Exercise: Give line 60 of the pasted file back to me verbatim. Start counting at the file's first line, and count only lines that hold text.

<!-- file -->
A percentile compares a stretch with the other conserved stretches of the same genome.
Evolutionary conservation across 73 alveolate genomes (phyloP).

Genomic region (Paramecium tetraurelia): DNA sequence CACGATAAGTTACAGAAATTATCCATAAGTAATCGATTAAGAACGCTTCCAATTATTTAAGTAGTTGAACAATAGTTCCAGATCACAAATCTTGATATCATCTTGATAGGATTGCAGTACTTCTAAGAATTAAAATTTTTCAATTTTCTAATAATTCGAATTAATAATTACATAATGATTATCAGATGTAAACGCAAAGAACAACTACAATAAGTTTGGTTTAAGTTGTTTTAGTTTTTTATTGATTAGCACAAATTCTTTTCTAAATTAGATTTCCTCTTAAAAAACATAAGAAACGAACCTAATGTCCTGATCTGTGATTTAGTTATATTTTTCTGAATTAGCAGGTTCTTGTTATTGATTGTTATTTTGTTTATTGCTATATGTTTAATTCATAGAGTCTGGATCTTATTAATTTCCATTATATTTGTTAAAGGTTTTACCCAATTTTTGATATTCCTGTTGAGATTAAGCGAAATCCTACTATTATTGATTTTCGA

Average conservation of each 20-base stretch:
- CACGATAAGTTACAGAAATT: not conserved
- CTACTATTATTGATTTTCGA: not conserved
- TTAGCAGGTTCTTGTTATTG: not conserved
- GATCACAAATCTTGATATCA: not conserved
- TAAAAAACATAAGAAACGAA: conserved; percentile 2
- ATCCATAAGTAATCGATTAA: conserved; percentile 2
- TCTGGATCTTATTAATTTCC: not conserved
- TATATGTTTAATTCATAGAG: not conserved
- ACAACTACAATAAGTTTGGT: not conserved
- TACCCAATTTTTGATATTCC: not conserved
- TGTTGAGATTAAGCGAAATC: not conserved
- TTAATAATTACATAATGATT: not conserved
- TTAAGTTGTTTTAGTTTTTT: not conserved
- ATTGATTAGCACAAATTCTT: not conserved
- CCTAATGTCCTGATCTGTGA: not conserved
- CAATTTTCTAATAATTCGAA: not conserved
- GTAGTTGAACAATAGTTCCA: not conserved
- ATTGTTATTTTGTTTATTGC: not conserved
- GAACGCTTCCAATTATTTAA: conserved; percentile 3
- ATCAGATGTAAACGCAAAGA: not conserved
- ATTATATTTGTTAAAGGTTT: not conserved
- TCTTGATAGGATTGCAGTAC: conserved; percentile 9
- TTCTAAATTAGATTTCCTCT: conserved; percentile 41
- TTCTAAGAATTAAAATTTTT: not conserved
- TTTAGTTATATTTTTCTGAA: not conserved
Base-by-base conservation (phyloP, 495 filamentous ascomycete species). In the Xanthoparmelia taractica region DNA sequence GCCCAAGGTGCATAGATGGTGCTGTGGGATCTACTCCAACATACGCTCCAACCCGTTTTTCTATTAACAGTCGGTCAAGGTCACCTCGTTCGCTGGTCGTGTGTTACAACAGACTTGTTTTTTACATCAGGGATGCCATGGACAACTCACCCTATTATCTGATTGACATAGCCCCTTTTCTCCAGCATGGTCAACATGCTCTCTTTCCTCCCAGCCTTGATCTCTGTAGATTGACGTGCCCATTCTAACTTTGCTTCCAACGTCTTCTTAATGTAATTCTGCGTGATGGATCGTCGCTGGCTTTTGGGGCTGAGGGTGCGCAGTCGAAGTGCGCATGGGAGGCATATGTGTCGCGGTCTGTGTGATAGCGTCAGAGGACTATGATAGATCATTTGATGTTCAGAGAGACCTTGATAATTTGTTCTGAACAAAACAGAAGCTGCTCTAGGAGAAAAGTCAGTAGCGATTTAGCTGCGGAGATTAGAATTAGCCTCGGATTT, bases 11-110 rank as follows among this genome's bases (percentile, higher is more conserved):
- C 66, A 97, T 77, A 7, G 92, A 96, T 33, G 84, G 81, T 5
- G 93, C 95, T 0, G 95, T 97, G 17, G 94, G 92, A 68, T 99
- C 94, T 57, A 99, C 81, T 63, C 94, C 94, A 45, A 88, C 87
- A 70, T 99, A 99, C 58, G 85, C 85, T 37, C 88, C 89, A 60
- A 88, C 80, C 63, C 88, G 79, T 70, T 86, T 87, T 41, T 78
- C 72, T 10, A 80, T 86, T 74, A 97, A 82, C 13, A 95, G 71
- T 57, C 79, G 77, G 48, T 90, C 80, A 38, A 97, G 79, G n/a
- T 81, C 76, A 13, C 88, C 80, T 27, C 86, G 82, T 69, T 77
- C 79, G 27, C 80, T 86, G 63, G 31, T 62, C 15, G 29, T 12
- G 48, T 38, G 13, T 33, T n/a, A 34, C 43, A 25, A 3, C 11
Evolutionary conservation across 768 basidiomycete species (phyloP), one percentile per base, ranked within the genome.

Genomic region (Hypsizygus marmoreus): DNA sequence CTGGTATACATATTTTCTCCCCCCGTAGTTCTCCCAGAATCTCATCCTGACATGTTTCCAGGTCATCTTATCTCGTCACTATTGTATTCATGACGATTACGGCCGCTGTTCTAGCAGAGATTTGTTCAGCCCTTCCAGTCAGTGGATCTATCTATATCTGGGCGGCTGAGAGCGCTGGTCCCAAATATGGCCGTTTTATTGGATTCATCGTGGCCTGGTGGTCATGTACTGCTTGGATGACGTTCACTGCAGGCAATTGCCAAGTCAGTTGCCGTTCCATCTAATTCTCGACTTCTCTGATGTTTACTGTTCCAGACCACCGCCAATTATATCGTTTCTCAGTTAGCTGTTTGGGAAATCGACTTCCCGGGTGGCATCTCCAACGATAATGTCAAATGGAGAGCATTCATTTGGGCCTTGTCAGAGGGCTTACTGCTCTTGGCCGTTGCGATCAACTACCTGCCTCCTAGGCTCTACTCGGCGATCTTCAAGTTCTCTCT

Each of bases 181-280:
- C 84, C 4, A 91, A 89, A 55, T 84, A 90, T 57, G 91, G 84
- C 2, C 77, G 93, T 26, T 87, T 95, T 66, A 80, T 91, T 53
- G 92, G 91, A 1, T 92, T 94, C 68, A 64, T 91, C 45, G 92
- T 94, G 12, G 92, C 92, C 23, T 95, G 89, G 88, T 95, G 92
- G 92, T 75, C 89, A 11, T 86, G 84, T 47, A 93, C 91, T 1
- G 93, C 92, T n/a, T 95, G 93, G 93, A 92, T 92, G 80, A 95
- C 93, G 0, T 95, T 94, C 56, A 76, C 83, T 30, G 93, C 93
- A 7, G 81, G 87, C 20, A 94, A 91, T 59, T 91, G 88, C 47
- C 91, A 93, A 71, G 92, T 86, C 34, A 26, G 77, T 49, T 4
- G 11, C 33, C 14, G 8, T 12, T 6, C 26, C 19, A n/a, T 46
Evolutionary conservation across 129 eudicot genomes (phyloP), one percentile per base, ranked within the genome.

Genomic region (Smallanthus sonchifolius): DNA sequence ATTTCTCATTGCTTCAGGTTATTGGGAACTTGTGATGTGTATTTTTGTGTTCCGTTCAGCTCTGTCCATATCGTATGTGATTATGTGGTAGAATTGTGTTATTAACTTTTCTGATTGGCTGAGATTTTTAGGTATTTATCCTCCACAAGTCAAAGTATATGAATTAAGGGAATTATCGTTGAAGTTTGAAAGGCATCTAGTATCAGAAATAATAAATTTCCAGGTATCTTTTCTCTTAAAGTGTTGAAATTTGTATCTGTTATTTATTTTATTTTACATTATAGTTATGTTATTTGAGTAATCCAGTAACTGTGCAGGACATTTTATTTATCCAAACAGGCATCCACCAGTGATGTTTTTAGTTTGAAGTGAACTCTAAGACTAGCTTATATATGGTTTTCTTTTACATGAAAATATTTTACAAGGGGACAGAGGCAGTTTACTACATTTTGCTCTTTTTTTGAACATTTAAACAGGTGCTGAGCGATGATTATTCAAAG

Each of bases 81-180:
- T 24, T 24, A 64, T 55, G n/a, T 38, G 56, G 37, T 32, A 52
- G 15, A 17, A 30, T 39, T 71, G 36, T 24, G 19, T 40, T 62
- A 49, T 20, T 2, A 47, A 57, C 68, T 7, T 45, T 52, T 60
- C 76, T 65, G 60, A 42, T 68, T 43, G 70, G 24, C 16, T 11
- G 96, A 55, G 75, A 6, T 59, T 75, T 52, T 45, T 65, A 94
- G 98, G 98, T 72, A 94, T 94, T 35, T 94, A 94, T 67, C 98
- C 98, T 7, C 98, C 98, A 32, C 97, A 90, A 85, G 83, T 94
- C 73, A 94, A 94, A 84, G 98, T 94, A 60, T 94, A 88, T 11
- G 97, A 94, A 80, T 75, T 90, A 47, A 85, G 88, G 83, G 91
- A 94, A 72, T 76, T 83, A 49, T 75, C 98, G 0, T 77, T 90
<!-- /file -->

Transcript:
- C 76, T 65, G 60, A 42, T 68, T 43, G 70, G 24, C 16, T 11